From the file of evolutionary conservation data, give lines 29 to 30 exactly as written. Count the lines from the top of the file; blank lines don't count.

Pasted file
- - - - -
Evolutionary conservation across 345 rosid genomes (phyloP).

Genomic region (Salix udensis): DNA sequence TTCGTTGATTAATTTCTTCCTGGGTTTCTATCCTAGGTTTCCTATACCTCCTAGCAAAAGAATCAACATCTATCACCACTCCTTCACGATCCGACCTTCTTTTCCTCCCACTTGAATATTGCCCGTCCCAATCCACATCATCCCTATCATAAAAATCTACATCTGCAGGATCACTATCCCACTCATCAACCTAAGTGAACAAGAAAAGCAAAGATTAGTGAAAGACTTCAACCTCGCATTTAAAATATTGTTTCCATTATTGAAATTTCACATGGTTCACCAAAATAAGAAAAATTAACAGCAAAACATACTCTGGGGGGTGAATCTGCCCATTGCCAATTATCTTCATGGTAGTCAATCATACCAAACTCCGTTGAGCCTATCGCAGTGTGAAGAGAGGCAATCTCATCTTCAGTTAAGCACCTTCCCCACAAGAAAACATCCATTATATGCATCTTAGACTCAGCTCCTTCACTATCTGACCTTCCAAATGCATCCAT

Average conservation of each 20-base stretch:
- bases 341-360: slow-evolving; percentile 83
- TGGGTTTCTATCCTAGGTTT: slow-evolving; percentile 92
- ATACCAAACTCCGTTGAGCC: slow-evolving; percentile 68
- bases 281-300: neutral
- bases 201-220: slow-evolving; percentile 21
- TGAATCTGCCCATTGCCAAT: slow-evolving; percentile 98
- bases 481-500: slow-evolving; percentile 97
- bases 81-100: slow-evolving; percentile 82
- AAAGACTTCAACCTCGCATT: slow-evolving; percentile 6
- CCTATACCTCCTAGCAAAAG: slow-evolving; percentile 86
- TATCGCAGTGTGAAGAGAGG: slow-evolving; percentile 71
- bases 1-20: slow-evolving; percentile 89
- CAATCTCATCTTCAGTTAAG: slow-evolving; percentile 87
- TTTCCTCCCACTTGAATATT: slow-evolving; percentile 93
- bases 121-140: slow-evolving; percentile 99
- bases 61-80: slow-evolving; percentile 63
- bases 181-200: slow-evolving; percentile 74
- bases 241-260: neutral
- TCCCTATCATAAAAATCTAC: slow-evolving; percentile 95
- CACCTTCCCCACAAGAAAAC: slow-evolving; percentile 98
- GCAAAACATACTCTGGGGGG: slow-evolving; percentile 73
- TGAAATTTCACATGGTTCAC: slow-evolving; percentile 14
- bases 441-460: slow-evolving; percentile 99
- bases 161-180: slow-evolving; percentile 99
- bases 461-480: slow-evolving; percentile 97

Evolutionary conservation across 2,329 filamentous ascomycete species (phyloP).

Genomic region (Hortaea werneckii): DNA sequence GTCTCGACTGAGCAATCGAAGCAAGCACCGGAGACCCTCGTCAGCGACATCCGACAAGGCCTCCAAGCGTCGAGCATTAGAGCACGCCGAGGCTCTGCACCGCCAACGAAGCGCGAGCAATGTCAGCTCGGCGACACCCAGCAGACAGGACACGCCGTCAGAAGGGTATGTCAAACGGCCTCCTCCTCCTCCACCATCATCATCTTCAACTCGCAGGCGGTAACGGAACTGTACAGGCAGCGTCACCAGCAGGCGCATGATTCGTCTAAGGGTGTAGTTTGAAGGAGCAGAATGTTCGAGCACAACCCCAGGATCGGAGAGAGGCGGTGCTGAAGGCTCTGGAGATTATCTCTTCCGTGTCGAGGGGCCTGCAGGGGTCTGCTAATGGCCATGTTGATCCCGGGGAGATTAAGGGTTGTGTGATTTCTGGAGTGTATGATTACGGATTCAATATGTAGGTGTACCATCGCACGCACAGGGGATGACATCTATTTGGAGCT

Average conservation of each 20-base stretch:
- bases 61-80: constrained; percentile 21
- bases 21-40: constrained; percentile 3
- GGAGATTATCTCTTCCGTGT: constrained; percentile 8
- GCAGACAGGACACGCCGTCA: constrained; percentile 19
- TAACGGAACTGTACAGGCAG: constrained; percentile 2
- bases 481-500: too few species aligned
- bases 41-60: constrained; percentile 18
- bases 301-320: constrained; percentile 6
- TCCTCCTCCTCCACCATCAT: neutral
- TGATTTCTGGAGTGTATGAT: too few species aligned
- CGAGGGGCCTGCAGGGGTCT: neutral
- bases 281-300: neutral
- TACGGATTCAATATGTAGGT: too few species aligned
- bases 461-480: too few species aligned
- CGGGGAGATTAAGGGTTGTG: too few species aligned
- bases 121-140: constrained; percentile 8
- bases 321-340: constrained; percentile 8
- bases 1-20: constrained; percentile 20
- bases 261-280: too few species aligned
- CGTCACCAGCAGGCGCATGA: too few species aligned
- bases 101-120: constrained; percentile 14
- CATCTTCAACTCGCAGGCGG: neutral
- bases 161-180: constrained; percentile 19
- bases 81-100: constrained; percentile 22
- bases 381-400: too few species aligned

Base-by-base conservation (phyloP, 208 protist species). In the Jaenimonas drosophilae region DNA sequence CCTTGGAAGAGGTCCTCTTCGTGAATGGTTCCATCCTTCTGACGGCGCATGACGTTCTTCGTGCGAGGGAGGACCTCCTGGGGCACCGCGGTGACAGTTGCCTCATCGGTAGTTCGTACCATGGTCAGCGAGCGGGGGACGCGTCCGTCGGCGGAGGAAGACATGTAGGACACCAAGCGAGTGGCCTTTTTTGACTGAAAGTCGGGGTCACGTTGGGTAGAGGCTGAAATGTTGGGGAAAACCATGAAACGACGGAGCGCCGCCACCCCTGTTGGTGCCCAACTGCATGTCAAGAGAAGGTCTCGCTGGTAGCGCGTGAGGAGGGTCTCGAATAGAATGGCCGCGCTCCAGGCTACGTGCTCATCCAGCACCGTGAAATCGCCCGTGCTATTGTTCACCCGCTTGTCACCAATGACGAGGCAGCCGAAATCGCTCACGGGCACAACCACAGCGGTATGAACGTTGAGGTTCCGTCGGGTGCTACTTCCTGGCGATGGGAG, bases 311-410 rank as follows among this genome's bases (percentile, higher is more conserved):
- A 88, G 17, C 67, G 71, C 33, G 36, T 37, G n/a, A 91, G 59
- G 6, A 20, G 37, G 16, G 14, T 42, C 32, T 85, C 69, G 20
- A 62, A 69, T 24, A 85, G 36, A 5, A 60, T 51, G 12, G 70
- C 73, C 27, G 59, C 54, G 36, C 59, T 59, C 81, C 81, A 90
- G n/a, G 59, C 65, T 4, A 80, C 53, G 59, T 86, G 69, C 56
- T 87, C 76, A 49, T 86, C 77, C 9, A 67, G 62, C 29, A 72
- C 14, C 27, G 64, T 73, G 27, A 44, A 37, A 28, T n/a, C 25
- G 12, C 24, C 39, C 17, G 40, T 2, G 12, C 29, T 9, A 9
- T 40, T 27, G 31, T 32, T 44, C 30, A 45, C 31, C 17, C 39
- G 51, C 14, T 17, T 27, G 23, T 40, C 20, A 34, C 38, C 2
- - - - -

Evolutionary conservation across 2,329 filamentous ascomycete species (phyloP).

Genomic region (Hortaea werneckii): DNA sequence GTCTCGACTGAGCAATCGAAGCAAGCACCGGAGACCCTCGTCAGCGACATCCGACAAGGCCTCCAAGCGTCGAGCATTAGAGCACGCCGAGGCTCTGCACCGCCAACGAAGCGCGAGCAATGTCAGCTCGGCGACACCCAGCAGACAGGACACGCCGTCAGAAGGGTATGTCAAACGGCCTCCTCCTCCTCCACCATCATCATCTTCAACTCGCAGGCGGTAACGGAACTGTACAGGCAGCGTCACCAGCAGGCGCATGATTCGTCTAAGGGTGTAGTTTGAAGGAGCAGAATGTTCGAGCACAACCCCAGGATCGGAGAGAGGCGGTGCTGAAGGCTCTGGAGATTATCTCTTCCGTGTCGAGGGGCCTGCAGGGGTCTGCTAATGGCCATGTTGATCCCGGGGAGATTAAGGGTTGTGTGATTTCTGGAGTGTATGATTACGGATTCAATATGTAGGTGTACCATCGCACGCACAGGGGATGACATCTATTTGGAGCT